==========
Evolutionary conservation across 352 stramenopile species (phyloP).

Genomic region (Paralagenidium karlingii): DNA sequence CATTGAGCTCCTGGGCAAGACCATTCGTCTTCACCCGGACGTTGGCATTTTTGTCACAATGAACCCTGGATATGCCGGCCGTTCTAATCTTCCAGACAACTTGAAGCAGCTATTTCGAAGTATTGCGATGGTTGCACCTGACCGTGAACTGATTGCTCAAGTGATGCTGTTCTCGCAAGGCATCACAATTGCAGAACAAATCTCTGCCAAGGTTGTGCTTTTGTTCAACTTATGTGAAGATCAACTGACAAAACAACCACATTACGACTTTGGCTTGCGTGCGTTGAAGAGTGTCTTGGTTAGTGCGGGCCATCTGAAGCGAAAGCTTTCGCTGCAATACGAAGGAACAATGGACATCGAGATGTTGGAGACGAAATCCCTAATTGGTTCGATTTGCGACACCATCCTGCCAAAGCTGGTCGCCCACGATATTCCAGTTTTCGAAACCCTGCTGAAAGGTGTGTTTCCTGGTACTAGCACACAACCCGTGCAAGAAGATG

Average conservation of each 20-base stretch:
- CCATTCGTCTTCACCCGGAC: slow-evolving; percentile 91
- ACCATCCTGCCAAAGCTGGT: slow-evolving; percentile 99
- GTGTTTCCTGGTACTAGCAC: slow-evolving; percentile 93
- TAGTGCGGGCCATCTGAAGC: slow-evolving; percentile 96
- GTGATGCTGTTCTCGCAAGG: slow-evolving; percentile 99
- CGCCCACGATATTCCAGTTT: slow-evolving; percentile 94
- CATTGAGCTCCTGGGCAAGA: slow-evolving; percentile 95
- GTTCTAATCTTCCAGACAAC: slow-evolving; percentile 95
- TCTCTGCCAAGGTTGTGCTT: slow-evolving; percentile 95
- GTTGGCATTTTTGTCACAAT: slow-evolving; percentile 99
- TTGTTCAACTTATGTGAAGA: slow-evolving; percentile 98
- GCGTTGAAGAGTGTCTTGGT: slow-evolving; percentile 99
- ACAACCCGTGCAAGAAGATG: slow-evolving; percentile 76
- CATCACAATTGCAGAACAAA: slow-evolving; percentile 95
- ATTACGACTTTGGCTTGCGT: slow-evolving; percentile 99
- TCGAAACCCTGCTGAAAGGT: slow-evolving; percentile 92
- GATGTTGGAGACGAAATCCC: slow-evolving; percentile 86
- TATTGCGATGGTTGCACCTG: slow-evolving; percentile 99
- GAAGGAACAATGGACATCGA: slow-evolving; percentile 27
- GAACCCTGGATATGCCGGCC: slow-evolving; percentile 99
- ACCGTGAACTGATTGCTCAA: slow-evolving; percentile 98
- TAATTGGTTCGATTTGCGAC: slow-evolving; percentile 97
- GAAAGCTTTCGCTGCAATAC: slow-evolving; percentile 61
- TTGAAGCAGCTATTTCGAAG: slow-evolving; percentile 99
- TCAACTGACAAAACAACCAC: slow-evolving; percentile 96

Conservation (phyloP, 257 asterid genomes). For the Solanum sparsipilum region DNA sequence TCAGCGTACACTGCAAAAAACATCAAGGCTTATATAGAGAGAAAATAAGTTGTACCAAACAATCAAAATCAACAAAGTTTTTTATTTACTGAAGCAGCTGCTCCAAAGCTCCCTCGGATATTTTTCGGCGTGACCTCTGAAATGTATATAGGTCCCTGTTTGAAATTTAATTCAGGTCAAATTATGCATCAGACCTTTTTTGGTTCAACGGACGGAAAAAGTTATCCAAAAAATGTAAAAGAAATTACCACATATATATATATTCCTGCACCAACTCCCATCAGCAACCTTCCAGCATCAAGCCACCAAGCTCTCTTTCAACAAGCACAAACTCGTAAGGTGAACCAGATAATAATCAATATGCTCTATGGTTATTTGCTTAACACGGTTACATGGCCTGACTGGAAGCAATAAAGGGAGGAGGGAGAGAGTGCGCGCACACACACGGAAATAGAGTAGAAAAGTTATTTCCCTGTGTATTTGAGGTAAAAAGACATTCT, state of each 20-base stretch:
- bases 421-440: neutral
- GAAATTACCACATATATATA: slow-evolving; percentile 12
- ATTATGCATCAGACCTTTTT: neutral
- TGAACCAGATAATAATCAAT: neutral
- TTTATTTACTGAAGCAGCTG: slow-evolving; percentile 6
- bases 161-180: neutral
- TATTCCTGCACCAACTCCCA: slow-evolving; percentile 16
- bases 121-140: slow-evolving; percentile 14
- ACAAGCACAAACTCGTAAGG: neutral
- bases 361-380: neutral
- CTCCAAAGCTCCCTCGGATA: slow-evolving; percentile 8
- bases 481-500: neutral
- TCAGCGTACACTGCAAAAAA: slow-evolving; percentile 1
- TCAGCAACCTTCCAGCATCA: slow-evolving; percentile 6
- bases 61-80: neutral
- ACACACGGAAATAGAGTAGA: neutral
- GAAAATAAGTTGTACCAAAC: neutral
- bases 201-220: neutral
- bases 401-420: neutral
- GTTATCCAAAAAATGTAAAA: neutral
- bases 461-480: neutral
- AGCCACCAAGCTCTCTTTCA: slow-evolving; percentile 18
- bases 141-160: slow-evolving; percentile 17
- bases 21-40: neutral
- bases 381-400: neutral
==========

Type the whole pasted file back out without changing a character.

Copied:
Evolutionary conservation across 352 stramenopile species (phyloP).

Genomic region (Paralagenidium karlingii): DNA sequence CATTGAGCTCCTGGGCAAGACCATTCGTCTTCACCCGGACGTTGGCATTTTTGTCACAATGAACCCTGGATATGCCGGCCGTTCTAATCTTCCAGACAACTTGAAGCAGCTATTTCGAAGTATTGCGATGGTTGCACCTGACCGTGAACTGATTGCTCAAGTGATGCTGTTCTCGCAAGGCATCACAATTGCAGAACAAATCTCTGCCAAGGTTGTGCTTTTGTTCAACTTATGTGAAGATCAACTGACAAAACAACCACATTACGACTTTGGCTTGCGTGCGTTGAAGAGTGTCTTGGTTAGTGCGGGCCATCTGAAGCGAAAGCTTTCGCTGCAATACGAAGGAACAATGGACATCGAGATGTTGGAGACGAAATCCCTAATTGGTTCGATTTGCGACACCATCCTGCCAAAGCTGGTCGCCCACGATATTCCAGTTTTCGAAACCCTGCTGAAAGGTGTGTTTCCTGGTACTAGCACACAACCCGTGCAAGAAGATG

Average conservation of each 20-base stretch:
- CCATTCGTCTTCACCCGGAC: slow-evolving; percentile 91
- ACCATCCTGCCAAAGCTGGT: slow-evolving; percentile 99
- GTGTTTCCTGGTACTAGCAC: slow-evolving; percentile 93
- TAGTGCGGGCCATCTGAAGC: slow-evolving; percentile 96
- GTGATGCTGTTCTCGCAAGG: slow-evolving; percentile 99
- CGCCCACGATATTCCAGTTT: slow-evolving; percentile 94
- CATTGAGCTCCTGGGCAAGA: slow-evolving; percentile 95
- GTTCTAATCTTCCAGACAAC: slow-evolving; percentile 95
- TCTCTGCCAAGGTTGTGCTT: slow-evolving; percentile 95
- GTTGGCATTTTTGTCACAAT: slow-evolving; percentile 99
- TTGTTCAACTTATGTGAAGA: slow-evolving; percentile 98
- GCGTTGAAGAGTGTCTTGGT: slow-evolving; percentile 99
- ACAACCCGTGCAAGAAGATG: slow-evolving; percentile 76
- CATCACAATTGCAGAACAAA: slow-evolving; percentile 95
- ATTACGACTTTGGCTTGCGT: slow-evolving; percentile 99
- TCGAAACCCTGCTGAAAGGT: slow-evolving; percentile 92
- GATGTTGGAGACGAAATCCC: slow-evolving; percentile 86
- TATTGCGATGGTTGCACCTG: slow-evolving; percentile 99
- GAAGGAACAATGGACATCGA: slow-evolving; percentile 27
- GAACCCTGGATATGCCGGCC: slow-evolving; percentile 99
- ACCGTGAACTGATTGCTCAA: slow-evolving; percentile 98
- TAATTGGTTCGATTTGCGAC: slow-evolving; percentile 97
- GAAAGCTTTCGCTGCAATAC: slow-evolving; percentile 61
- TTGAAGCAGCTATTTCGAAG: slow-evolving; percentile 99
- TCAACTGACAAAACAACCAC: slow-evolving; percentile 96

Conservation (phyloP, 257 asterid genomes). For the Solanum sparsipilum region DNA sequence TCAGCGTACACTGCAAAAAACATCAAGGCTTATATAGAGAGAAAATAAGTTGTACCAAACAATCAAAATCAACAAAGTTTTTTATTTACTGAAGCAGCTGCTCCAAAGCTCCCTCGGATATTTTTCGGCGTGACCTCTGAAATGTATATAGGTCCCTGTTTGAAATTTAATTCAGGTCAAATTATGCATCAGACCTTTTTTGGTTCAACGGACGGAAAAAGTTATCCAAAAAATGTAAAAGAAATTACCACATATATATATATTCCTGCACCAACTCCCATCAGCAACCTTCCAGCATCAAGCCACCAAGCTCTCTTTCAACAAGCACAAACTCGTAAGGTGAACCAGATAATAATCAATATGCTCTATGGTTATTTGCTTAACACGGTTACATGGCCTGACTGGAAGCAATAAAGGGAGGAGGGAGAGAGTGCGCGCACACACACGGAAATAGAGTAGAAAAGTTATTTCCCTGTGTATTTGAGGTAAAAAGACATTCT, state of each 20-base stretch:
- bases 421-440: neutral
- GAAATTACCACATATATATA: slow-evolving; percentile 12
- ATTATGCATCAGACCTTTTT: neutral
- TGAACCAGATAATAATCAAT: neutral
- TTTATTTACTGAAGCAGCTG: slow-evolving; percentile 6
- bases 161-180: neutral
- TATTCCTGCACCAACTCCCA: slow-evolving; percentile 16
- bases 121-140: slow-evolving; percentile 14
- ACAAGCACAAACTCGTAAGG: neutral
- bases 361-380: neutral
- CTCCAAAGCTCCCTCGGATA: slow-evolving; percentile 8
- bases 481-500: neutral
- TCAGCGTACACTGCAAAAAA: slow-evolving; percentile 1
- TCAGCAACCTTCCAGCATCA: slow-evolving; percentile 6
- bases 61-80: neutral
- ACACACGGAAATAGAGTAGA: neutral
- GAAAATAAGTTGTACCAAAC: neutral
- bases 201-220: neutral
- bases 401-420: neutral
- GTTATCCAAAAAATGTAAAA: neutral
- bases 461-480: neutral
- AGCCACCAAGCTCTCTTTCA: slow-evolving; percentile 18
- bases 141-160: slow-evolving; percentile 17
- bases 21-40: neutral
- bases 381-400: neutral